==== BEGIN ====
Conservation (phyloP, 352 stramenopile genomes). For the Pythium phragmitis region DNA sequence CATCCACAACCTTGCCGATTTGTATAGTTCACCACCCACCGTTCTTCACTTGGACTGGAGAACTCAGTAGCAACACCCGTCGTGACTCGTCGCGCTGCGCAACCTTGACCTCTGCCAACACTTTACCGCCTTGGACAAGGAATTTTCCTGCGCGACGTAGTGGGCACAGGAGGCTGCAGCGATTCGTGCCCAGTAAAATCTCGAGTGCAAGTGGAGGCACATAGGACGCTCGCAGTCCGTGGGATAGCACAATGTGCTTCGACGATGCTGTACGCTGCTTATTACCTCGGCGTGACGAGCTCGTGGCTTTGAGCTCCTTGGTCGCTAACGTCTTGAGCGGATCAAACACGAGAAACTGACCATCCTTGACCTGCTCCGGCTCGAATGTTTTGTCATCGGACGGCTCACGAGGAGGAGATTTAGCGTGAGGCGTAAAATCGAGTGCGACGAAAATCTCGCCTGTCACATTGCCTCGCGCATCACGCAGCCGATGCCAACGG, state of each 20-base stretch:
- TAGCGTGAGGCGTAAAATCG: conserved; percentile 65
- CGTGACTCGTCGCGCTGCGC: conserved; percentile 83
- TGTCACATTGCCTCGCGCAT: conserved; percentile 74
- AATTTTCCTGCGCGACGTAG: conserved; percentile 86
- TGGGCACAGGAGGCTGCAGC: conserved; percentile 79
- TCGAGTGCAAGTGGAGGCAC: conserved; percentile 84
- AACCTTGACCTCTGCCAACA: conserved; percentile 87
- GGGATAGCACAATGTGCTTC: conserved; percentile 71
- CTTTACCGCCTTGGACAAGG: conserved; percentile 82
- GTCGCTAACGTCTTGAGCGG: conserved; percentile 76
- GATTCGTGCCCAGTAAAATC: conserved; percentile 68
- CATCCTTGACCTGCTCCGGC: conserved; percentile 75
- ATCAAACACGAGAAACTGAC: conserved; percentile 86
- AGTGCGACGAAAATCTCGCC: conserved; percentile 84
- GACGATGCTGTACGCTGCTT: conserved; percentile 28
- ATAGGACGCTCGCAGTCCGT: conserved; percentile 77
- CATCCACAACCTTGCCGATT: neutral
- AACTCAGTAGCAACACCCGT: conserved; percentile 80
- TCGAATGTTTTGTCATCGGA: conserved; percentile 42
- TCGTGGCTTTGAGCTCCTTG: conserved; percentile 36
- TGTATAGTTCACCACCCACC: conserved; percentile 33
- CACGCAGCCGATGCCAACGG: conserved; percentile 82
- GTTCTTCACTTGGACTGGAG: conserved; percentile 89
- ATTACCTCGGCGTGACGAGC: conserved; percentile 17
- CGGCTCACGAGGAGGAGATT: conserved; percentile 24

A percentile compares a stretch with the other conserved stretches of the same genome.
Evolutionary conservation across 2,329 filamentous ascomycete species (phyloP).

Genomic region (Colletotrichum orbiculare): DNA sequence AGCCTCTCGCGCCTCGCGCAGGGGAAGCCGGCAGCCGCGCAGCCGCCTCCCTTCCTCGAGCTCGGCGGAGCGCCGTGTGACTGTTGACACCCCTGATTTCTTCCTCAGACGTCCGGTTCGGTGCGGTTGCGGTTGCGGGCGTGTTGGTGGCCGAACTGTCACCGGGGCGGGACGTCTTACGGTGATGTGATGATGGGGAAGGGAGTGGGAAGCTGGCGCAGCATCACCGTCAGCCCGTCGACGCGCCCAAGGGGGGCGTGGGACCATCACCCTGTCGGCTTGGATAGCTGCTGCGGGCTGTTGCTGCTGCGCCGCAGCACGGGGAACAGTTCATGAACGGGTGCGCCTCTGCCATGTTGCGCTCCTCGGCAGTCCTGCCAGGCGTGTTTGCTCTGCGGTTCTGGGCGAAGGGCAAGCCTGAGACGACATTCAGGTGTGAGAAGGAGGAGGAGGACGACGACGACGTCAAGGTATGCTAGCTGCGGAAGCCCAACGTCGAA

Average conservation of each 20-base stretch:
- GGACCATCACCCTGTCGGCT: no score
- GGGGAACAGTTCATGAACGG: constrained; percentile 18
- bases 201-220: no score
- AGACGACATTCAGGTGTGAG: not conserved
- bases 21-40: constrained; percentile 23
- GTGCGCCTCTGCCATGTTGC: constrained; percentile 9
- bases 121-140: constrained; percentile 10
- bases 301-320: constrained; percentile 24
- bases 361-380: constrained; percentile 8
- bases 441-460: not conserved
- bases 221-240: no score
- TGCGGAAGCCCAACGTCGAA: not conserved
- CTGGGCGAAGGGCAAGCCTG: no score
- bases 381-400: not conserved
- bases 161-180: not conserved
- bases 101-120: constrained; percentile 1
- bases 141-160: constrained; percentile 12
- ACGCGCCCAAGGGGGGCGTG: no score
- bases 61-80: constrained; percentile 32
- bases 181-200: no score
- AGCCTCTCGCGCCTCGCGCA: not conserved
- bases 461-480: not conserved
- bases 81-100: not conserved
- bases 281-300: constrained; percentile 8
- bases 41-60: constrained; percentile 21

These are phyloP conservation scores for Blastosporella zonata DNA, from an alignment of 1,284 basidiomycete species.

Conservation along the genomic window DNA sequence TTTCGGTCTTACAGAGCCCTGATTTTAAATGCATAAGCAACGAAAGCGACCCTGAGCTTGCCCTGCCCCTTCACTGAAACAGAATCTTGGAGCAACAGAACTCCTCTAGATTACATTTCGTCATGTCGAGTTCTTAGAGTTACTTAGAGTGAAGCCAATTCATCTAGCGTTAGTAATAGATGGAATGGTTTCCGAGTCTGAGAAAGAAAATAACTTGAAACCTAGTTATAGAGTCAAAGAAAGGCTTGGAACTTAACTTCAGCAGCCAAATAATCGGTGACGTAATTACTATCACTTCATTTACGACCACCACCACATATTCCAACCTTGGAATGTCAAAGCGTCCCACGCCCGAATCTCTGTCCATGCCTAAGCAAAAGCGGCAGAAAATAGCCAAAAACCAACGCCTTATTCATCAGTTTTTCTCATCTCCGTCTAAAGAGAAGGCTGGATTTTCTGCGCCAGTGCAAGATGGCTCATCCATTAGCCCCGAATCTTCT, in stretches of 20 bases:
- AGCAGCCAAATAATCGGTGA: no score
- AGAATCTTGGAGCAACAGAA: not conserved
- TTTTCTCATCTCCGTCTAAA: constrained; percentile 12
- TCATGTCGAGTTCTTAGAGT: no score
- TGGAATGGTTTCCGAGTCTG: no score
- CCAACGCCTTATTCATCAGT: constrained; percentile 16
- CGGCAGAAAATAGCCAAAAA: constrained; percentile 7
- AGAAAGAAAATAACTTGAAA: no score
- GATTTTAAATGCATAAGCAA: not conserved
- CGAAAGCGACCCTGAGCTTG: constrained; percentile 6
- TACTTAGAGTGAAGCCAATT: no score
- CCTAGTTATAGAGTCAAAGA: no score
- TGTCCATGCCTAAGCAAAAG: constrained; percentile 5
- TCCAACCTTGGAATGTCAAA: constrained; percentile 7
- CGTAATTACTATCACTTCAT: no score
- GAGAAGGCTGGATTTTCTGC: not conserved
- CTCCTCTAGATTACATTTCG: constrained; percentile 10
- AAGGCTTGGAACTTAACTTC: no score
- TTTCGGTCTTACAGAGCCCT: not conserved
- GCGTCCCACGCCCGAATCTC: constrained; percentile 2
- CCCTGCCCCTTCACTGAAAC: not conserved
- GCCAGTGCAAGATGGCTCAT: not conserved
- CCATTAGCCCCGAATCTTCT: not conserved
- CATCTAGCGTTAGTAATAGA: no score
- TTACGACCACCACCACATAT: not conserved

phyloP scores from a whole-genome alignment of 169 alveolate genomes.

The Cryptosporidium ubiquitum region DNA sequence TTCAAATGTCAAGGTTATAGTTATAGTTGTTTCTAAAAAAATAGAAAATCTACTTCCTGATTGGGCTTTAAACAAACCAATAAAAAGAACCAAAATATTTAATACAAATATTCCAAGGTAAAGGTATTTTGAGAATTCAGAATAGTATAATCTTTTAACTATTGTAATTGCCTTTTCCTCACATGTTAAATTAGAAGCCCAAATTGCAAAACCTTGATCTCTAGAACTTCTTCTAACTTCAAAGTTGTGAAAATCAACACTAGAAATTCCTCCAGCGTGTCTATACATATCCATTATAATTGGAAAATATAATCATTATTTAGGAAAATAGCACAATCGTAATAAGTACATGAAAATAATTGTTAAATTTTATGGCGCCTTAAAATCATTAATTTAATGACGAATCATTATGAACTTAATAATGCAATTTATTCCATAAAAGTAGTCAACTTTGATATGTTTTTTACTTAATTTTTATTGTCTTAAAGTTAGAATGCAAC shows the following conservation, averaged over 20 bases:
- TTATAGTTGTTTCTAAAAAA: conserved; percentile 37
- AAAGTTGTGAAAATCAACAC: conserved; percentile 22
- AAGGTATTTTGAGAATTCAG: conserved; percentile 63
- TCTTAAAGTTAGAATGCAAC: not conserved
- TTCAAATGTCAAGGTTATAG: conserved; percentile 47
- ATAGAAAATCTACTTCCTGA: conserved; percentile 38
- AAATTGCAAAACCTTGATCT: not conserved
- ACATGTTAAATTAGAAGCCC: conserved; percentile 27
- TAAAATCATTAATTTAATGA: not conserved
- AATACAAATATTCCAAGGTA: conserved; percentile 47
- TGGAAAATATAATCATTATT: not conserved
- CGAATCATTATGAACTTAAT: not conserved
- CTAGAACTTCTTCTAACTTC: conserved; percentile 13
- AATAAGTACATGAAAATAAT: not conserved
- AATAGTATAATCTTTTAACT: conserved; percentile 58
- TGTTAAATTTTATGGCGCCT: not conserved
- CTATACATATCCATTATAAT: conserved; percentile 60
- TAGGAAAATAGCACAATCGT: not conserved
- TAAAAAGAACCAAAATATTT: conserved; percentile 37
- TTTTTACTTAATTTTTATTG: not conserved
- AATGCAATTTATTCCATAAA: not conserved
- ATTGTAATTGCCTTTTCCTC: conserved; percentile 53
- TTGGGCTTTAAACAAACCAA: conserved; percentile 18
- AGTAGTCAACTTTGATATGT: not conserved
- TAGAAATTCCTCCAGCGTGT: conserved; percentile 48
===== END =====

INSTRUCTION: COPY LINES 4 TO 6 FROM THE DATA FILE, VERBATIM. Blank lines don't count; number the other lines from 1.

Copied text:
- TGTCACATTGCCTCGCGCAT: conserved; percentile 74
- AATTTTCCTGCGCGACGTAG: conserved; percentile 86
- TGGGCACAGGAGGCTGCAGC: conserved; percentile 79